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Atlanta related tales focus on the one-of-a-kind Barney Gosda, a gardener, gravedigger, coon hunter, teller of tall tales and other admirable attributes of a self-sufficient man. The other tells the story of Elmer and Arnetta Young, Tackett's first wife's grandparents.

As a retired farm couple that never stopped living off the land, their lifestyle was all about self-sufficiency. Tackett plays guitar and offers up songs, most of which tell a story, including some old time gospel songs and a few tunes he's known since childhood. Tackett will have copies of his books available during his Atlanta performance.

Friday, January 26, 2017 – "The curious history of General Santa Anna’s leg and Atlanta, IL”

After the Mexican War of 1846-48, the wooden leg of Mexican General Santa Anna ended up in the United States, and in Atlanta, Illinois to be specific. It now resides in the Illinois State Military Museum in Springfield. Join Bill Lear, Curator of the ISMM, as he recounts the leg’s origin and its travels throughout the United States and the world, including its connection to Atlanta.

Friday, February 9, 2018 – Riding the Interurban – the story of the Illinois Traction Railroad

All aboard for what’s sure to be an enjoyable evening, as Dale Jenkins, with the Illinois Traction Society shares stories of the history and operation of the Interurban. This electric rail line provided frequent, cheap, and comfortable transportation to folks who – prior to widespread automobile access – had no other convenient way of getting from town to town.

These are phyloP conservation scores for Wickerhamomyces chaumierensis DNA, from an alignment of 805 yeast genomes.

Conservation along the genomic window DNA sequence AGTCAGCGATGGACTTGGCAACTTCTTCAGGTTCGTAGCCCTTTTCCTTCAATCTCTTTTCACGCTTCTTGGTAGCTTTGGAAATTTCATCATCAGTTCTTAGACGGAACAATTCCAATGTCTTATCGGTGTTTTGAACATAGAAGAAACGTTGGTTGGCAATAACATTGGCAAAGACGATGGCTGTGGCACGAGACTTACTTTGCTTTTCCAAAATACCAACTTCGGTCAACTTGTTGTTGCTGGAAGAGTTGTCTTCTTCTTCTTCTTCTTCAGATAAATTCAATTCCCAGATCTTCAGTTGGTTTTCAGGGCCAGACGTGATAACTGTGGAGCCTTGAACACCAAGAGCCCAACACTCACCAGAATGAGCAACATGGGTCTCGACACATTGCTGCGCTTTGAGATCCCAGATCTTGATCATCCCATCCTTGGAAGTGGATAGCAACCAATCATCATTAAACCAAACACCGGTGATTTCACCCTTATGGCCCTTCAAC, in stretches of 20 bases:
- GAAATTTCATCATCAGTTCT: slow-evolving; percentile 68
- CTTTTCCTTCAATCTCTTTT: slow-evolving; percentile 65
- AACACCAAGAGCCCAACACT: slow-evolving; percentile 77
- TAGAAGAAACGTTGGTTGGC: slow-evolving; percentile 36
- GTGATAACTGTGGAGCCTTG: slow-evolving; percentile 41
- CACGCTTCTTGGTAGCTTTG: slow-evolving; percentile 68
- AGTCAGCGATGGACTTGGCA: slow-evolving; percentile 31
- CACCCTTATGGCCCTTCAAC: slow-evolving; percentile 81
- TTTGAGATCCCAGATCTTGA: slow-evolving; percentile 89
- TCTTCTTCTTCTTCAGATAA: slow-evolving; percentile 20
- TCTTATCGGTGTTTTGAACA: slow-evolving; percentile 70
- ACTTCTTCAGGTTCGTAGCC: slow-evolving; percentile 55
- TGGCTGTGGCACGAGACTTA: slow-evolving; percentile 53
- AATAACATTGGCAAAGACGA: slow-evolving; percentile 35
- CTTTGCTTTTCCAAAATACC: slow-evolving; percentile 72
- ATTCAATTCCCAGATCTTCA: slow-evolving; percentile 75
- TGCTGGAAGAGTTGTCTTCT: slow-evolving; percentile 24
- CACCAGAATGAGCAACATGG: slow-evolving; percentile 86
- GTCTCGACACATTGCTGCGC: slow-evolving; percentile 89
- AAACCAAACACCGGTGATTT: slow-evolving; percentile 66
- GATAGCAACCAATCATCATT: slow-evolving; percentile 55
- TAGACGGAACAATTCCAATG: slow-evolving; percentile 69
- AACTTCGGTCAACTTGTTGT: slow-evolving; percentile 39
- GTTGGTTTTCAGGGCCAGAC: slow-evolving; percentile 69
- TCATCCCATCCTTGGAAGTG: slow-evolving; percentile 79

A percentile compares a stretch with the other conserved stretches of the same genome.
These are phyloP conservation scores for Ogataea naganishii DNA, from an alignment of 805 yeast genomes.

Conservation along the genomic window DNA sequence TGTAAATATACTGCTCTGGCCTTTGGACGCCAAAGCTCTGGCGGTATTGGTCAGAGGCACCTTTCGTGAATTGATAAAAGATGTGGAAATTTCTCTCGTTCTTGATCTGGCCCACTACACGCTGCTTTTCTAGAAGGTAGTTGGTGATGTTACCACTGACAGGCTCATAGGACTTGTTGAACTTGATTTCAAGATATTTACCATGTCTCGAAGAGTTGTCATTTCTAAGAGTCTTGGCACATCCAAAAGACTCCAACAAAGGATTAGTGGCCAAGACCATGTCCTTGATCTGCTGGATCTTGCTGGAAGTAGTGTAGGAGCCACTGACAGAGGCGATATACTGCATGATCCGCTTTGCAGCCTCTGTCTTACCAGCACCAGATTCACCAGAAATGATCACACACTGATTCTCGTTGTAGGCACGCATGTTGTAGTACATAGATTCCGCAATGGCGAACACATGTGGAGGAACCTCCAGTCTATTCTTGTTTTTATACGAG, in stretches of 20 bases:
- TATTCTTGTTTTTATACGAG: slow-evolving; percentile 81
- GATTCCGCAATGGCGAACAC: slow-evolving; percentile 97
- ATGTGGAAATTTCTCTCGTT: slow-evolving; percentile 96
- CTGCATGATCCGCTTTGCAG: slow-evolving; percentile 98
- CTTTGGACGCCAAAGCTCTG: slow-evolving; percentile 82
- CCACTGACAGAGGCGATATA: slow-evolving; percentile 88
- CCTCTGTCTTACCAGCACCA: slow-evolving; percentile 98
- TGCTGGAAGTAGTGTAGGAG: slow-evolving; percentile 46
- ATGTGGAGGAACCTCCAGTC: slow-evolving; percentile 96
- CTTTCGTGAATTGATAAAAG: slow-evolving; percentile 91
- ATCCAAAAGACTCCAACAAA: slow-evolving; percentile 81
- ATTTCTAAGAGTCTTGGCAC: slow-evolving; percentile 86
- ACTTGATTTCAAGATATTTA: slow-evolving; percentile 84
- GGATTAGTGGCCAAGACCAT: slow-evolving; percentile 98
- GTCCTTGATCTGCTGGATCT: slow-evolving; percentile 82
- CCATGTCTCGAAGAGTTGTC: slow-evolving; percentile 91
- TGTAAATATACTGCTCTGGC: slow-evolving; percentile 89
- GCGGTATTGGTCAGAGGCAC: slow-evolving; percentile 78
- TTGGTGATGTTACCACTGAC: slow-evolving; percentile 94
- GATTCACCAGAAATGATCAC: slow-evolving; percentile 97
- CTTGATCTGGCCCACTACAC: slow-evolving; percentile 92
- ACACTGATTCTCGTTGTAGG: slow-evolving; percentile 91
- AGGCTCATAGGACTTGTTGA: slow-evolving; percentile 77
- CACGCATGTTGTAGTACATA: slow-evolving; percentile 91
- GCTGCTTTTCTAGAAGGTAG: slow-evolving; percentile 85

Friday, February 23, 2018 – “Duncan Manor – A story of historic preservation through community involvement”

Just outside Towanda, Illinois and clearly visible from Historic Rt. 66, sits Duncan Manor - a stately circa 1866, Italianate home, where David and Randi Howell now reside. As a couple, they recognize the benefits of restoring and leveraging historic buildings in small towns and have embarked on a creative path for raising funds through community involvement for their restoration efforts. Together they will share their passion for preservation, as they relate their experiences at Duncan Manor.

Friday, March 9, 2018 – The old “Three Eye”

In the first half of the 20th century, the Illinois-Indiana-Iowa League was one of the more respected low minor leagues in professional baseball. Bloomington, Decatur, Springfield, Quincy, and other downstate Illinois communities fielded teams at one time or another. Cooperstown inductees that passed through the Three-I League (also known as the “Three Eye” or “Triple Orb”) included Carl Hubbard, who played for Decatur in 1927, Warren Spahn (Evansville, IN, 1941), and Lou Boudreau (Cedar Rapids, IA, 1938). Join Bill Kemp for an evening of baseball history as he recounts stories of The Old Three Eye league. Bill has served as librarian of the not-for-profit McLean County Museum of History in downtown Bloomington for the past fourteen years.

Friday, March 23, 2018 – “Saving Sprague’s Super Service: A Route 66 Icon”

Dr. Terri Ryburn worked to restore Sprague's Super Service for ten years before the Town of Normal bought it from her. It now houses Ryburn Place, a gift shop featuring Route 66 and local art. Hear how Terri saved the 1930s building as well as the Town of Normal’s future plans for it.

[Bill Thomas]